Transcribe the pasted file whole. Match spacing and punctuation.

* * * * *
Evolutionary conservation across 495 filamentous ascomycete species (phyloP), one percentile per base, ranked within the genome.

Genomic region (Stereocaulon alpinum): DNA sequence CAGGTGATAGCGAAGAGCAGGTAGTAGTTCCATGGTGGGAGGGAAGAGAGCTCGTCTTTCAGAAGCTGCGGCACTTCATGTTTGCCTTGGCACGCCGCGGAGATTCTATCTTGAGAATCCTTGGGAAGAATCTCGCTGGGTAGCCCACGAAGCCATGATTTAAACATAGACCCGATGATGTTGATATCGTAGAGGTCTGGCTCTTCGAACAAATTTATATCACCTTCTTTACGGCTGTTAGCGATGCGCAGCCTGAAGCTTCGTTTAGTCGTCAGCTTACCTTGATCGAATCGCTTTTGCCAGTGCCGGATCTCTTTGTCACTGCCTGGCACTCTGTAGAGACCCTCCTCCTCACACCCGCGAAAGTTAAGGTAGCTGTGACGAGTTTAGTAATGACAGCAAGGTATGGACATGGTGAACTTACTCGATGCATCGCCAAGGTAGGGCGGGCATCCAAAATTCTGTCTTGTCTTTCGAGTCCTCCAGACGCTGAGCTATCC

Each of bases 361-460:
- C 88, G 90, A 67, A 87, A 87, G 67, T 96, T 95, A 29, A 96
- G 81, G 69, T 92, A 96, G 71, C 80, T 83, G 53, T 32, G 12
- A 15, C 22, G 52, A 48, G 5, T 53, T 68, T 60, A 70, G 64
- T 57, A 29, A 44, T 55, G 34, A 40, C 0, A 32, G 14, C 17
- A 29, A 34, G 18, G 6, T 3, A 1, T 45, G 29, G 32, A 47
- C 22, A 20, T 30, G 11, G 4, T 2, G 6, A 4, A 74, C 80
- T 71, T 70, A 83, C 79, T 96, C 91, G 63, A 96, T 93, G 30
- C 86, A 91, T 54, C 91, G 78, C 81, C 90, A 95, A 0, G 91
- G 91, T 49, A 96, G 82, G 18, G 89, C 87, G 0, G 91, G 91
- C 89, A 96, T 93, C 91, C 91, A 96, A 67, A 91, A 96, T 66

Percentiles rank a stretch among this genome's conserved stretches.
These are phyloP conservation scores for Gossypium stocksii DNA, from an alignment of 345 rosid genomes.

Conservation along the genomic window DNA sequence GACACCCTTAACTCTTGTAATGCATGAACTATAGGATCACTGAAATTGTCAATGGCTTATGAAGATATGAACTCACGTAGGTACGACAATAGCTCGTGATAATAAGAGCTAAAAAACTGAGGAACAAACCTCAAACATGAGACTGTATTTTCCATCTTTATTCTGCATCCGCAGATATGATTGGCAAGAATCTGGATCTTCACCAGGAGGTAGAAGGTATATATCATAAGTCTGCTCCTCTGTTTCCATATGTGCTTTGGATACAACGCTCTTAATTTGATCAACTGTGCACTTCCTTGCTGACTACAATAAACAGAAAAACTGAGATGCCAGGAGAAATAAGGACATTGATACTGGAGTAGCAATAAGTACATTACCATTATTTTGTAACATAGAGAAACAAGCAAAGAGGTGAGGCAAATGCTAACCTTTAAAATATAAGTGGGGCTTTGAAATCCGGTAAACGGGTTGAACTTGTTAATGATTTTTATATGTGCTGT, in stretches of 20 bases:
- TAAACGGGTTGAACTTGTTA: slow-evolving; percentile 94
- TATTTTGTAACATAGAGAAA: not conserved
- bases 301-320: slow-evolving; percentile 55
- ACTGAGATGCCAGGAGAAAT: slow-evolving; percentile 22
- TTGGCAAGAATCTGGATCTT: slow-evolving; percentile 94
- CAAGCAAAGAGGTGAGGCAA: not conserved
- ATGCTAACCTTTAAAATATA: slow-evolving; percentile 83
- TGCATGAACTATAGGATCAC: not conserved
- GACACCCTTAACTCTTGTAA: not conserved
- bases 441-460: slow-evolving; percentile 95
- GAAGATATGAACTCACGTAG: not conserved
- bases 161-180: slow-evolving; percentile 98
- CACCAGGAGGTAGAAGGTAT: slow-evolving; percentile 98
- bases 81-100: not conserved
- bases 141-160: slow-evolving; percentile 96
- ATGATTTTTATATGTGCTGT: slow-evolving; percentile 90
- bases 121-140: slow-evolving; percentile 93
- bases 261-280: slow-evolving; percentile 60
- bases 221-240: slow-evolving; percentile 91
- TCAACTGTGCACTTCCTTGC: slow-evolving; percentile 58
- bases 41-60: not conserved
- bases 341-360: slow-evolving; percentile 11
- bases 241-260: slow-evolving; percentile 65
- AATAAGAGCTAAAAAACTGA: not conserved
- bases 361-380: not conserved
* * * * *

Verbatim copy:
Evolutionary conservation across 495 filamentous ascomycete species (phyloP), one percentile per base, ranked within the genome.

Genomic region (Stereocaulon alpinum): DNA sequence CAGGTGATAGCGAAGAGCAGGTAGTAGTTCCATGGTGGGAGGGAAGAGAGCTCGTCTTTCAGAAGCTGCGGCACTTCATGTTTGCCTTGGCACGCCGCGGAGATTCTATCTTGAGAATCCTTGGGAAGAATCTCGCTGGGTAGCCCACGAAGCCATGATTTAAACATAGACCCGATGATGTTGATATCGTAGAGGTCTGGCTCTTCGAACAAATTTATATCACCTTCTTTACGGCTGTTAGCGATGCGCAGCCTGAAGCTTCGTTTAGTCGTCAGCTTACCTTGATCGAATCGCTTTTGCCAGTGCCGGATCTCTTTGTCACTGCCTGGCACTCTGTAGAGACCCTCCTCCTCACACCCGCGAAAGTTAAGGTAGCTGTGACGAGTTTAGTAATGACAGCAAGGTATGGACATGGTGAACTTACTCGATGCATCGCCAAGGTAGGGCGGGCATCCAAAATTCTGTCTTGTCTTTCGAGTCCTCCAGACGCTGAGCTATCC

Each of bases 361-460:
- C 88, G 90, A 67, A 87, A 87, G 67, T 96, T 95, A 29, A 96
- G 81, G 69, T 92, A 96, G 71, C 80, T 83, G 53, T 32, G 12
- A 15, C 22, G 52, A 48, G 5, T 53, T 68, T 60, A 70, G 64
- T 57, A 29, A 44, T 55, G 34, A 40, C 0, A 32, G 14, C 17
- A 29, A 34, G 18, G 6, T 3, A 1, T 45, G 29, G 32, A 47
- C 22, A 20, T 30, G 11, G 4, T 2, G 6, A 4, A 74, C 80
- T 71, T 70, A 83, C 79, T 96, C 91, G 63, A 96, T 93, G 30
- C 86, A 91, T 54, C 91, G 78, C 81, C 90, A 95, A 0, G 91
- G 91, T 49, A 96, G 82, G 18, G 89, C 87, G 0, G 91, G 91
- C 89, A 96, T 93, C 91, C 91, A 96, A 67, A 91, A 96, T 66

Percentiles rank a stretch among this genome's conserved stretches.
These are phyloP conservation scores for Gossypium stocksii DNA, from an alignment of 345 rosid genomes.

Conservation along the genomic window DNA sequence GACACCCTTAACTCTTGTAATGCATGAACTATAGGATCACTGAAATTGTCAATGGCTTATGAAGATATGAACTCACGTAGGTACGACAATAGCTCGTGATAATAAGAGCTAAAAAACTGAGGAACAAACCTCAAACATGAGACTGTATTTTCCATCTTTATTCTGCATCCGCAGATATGATTGGCAAGAATCTGGATCTTCACCAGGAGGTAGAAGGTATATATCATAAGTCTGCTCCTCTGTTTCCATATGTGCTTTGGATACAACGCTCTTAATTTGATCAACTGTGCACTTCCTTGCTGACTACAATAAACAGAAAAACTGAGATGCCAGGAGAAATAAGGACATTGATACTGGAGTAGCAATAAGTACATTACCATTATTTTGTAACATAGAGAAACAAGCAAAGAGGTGAGGCAAATGCTAACCTTTAAAATATAAGTGGGGCTTTGAAATCCGGTAAACGGGTTGAACTTGTTAATGATTTTTATATGTGCTGT, in stretches of 20 bases:
- TAAACGGGTTGAACTTGTTA: slow-evolving; percentile 94
- TATTTTGTAACATAGAGAAA: not conserved
- bases 301-320: slow-evolving; percentile 55
- ACTGAGATGCCAGGAGAAAT: slow-evolving; percentile 22
- TTGGCAAGAATCTGGATCTT: slow-evolving; percentile 94
- CAAGCAAAGAGGTGAGGCAA: not conserved
- ATGCTAACCTTTAAAATATA: slow-evolving; percentile 83
- TGCATGAACTATAGGATCAC: not conserved
- GACACCCTTAACTCTTGTAA: not conserved
- bases 441-460: slow-evolving; percentile 95
- GAAGATATGAACTCACGTAG: not conserved
- bases 161-180: slow-evolving; percentile 98
- CACCAGGAGGTAGAAGGTAT: slow-evolving; percentile 98
- bases 81-100: not conserved
- bases 141-160: slow-evolving; percentile 96
- ATGATTTTTATATGTGCTGT: slow-evolving; percentile 90
- bases 121-140: slow-evolving; percentile 93
- bases 261-280: slow-evolving; percentile 60
- bases 221-240: slow-evolving; percentile 91
- TCAACTGTGCACTTCCTTGC: slow-evolving; percentile 58
- bases 41-60: not conserved
- bases 341-360: slow-evolving; percentile 11
- bases 241-260: slow-evolving; percentile 65
- AATAAGAGCTAAAAAACTGA: not conserved
- bases 361-380: not conserved